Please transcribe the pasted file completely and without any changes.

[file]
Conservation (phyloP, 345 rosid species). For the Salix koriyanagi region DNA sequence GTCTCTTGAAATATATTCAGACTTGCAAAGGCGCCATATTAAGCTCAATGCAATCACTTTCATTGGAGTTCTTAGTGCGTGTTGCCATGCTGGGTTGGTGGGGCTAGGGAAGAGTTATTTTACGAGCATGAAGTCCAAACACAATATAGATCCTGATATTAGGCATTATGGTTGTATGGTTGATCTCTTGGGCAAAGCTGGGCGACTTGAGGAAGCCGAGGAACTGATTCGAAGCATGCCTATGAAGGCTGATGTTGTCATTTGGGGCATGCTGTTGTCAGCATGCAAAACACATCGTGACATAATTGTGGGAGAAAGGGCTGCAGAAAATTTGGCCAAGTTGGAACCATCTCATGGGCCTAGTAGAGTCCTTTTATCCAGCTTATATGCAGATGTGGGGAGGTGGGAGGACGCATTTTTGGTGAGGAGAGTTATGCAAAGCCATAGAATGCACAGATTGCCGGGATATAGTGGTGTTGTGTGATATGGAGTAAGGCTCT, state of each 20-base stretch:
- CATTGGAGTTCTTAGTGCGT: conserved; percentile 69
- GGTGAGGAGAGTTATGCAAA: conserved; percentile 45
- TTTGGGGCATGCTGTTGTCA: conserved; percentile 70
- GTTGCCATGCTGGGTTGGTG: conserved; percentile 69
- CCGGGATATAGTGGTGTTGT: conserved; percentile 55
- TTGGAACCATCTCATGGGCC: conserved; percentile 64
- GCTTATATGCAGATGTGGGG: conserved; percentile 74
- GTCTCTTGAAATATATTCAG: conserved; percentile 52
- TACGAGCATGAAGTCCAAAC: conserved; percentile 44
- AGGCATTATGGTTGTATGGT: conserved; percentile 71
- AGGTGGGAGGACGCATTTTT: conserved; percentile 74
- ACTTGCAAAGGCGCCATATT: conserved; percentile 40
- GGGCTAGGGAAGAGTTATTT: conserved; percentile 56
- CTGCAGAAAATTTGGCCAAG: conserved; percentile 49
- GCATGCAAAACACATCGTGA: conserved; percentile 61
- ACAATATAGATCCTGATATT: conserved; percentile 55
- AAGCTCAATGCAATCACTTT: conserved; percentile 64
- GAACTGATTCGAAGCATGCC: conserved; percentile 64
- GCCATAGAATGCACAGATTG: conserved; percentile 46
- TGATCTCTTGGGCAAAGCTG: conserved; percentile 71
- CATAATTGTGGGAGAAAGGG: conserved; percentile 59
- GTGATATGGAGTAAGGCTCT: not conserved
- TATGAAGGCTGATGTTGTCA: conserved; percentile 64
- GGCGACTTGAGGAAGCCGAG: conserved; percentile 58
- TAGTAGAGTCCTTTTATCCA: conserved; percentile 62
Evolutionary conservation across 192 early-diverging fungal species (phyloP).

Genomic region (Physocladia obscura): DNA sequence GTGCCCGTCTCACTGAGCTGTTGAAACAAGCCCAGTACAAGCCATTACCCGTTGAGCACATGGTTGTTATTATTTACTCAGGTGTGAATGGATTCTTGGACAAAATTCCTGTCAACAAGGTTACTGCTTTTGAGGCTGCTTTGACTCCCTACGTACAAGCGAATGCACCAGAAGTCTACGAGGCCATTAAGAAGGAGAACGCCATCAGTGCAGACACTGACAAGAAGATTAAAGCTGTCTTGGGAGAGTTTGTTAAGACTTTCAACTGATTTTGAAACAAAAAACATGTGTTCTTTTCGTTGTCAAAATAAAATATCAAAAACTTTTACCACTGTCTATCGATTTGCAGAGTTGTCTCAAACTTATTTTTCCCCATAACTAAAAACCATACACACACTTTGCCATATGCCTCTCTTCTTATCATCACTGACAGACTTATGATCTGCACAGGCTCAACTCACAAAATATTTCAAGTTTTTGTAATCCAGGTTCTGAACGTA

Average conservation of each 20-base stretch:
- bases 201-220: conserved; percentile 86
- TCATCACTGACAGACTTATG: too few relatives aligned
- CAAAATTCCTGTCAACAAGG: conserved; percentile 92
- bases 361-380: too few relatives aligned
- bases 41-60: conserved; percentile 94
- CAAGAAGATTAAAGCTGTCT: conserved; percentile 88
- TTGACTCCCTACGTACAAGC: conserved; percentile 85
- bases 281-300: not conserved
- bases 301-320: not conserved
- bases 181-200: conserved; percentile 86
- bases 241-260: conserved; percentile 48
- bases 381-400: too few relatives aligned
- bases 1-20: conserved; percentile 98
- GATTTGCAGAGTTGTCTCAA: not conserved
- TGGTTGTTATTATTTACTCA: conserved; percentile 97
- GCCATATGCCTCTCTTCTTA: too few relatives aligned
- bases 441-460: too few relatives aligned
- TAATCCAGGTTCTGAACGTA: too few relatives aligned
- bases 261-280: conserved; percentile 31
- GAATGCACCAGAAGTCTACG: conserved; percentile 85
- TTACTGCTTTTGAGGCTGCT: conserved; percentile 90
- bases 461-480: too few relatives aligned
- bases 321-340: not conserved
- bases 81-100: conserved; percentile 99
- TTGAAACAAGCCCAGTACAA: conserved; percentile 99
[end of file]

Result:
Conservation (phyloP, 345 rosid species). For the Salix koriyanagi region DNA sequence GTCTCTTGAAATATATTCAGACTTGCAAAGGCGCCATATTAAGCTCAATGCAATCACTTTCATTGGAGTTCTTAGTGCGTGTTGCCATGCTGGGTTGGTGGGGCTAGGGAAGAGTTATTTTACGAGCATGAAGTCCAAACACAATATAGATCCTGATATTAGGCATTATGGTTGTATGGTTGATCTCTTGGGCAAAGCTGGGCGACTTGAGGAAGCCGAGGAACTGATTCGAAGCATGCCTATGAAGGCTGATGTTGTCATTTGGGGCATGCTGTTGTCAGCATGCAAAACACATCGTGACATAATTGTGGGAGAAAGGGCTGCAGAAAATTTGGCCAAGTTGGAACCATCTCATGGGCCTAGTAGAGTCCTTTTATCCAGCTTATATGCAGATGTGGGGAGGTGGGAGGACGCATTTTTGGTGAGGAGAGTTATGCAAAGCCATAGAATGCACAGATTGCCGGGATATAGTGGTGTTGTGTGATATGGAGTAAGGCTCT, state of each 20-base stretch:
- CATTGGAGTTCTTAGTGCGT: conserved; percentile 69
- GGTGAGGAGAGTTATGCAAA: conserved; percentile 45
- TTTGGGGCATGCTGTTGTCA: conserved; percentile 70
- GTTGCCATGCTGGGTTGGTG: conserved; percentile 69
- CCGGGATATAGTGGTGTTGT: conserved; percentile 55
- TTGGAACCATCTCATGGGCC: conserved; percentile 64
- GCTTATATGCAGATGTGGGG: conserved; percentile 74
- GTCTCTTGAAATATATTCAG: conserved; percentile 52
- TACGAGCATGAAGTCCAAAC: conserved; percentile 44
- AGGCATTATGGTTGTATGGT: conserved; percentile 71
- AGGTGGGAGGACGCATTTTT: conserved; percentile 74
- ACTTGCAAAGGCGCCATATT: conserved; percentile 40
- GGGCTAGGGAAGAGTTATTT: conserved; percentile 56
- CTGCAGAAAATTTGGCCAAG: conserved; percentile 49
- GCATGCAAAACACATCGTGA: conserved; percentile 61
- ACAATATAGATCCTGATATT: conserved; percentile 55
- AAGCTCAATGCAATCACTTT: conserved; percentile 64
- GAACTGATTCGAAGCATGCC: conserved; percentile 64
- GCCATAGAATGCACAGATTG: conserved; percentile 46
- TGATCTCTTGGGCAAAGCTG: conserved; percentile 71
- CATAATTGTGGGAGAAAGGG: conserved; percentile 59
- GTGATATGGAGTAAGGCTCT: not conserved
- TATGAAGGCTGATGTTGTCA: conserved; percentile 64
- GGCGACTTGAGGAAGCCGAG: conserved; percentile 58
- TAGTAGAGTCCTTTTATCCA: conserved; percentile 62
Evolutionary conservation across 192 early-diverging fungal species (phyloP).

Genomic region (Physocladia obscura): DNA sequence GTGCCCGTCTCACTGAGCTGTTGAAACAAGCCCAGTACAAGCCATTACCCGTTGAGCACATGGTTGTTATTATTTACTCAGGTGTGAATGGATTCTTGGACAAAATTCCTGTCAACAAGGTTACTGCTTTTGAGGCTGCTTTGACTCCCTACGTACAAGCGAATGCACCAGAAGTCTACGAGGCCATTAAGAAGGAGAACGCCATCAGTGCAGACACTGACAAGAAGATTAAAGCTGTCTTGGGAGAGTTTGTTAAGACTTTCAACTGATTTTGAAACAAAAAACATGTGTTCTTTTCGTTGTCAAAATAAAATATCAAAAACTTTTACCACTGTCTATCGATTTGCAGAGTTGTCTCAAACTTATTTTTCCCCATAACTAAAAACCATACACACACTTTGCCATATGCCTCTCTTCTTATCATCACTGACAGACTTATGATCTGCACAGGCTCAACTCACAAAATATTTCAAGTTTTTGTAATCCAGGTTCTGAACGTA

Average conservation of each 20-base stretch:
- bases 201-220: conserved; percentile 86
- TCATCACTGACAGACTTATG: too few relatives aligned
- CAAAATTCCTGTCAACAAGG: conserved; percentile 92
- bases 361-380: too few relatives aligned
- bases 41-60: conserved; percentile 94
- CAAGAAGATTAAAGCTGTCT: conserved; percentile 88
- TTGACTCCCTACGTACAAGC: conserved; percentile 85
- bases 281-300: not conserved
- bases 301-320: not conserved
- bases 181-200: conserved; percentile 86
- bases 241-260: conserved; percentile 48
- bases 381-400: too few relatives aligned
- bases 1-20: conserved; percentile 98
- GATTTGCAGAGTTGTCTCAA: not conserved
- TGGTTGTTATTATTTACTCA: conserved; percentile 97
- GCCATATGCCTCTCTTCTTA: too few relatives aligned
- bases 441-460: too few relatives aligned
- TAATCCAGGTTCTGAACGTA: too few relatives aligned
- bases 261-280: conserved; percentile 31
- GAATGCACCAGAAGTCTACG: conserved; percentile 85
- TTACTGCTTTTGAGGCTGCT: conserved; percentile 90
- bases 461-480: too few relatives aligned
- bases 321-340: not conserved
- bases 81-100: conserved; percentile 99
- TTGAAACAAGCCCAGTACAA: conserved; percentile 99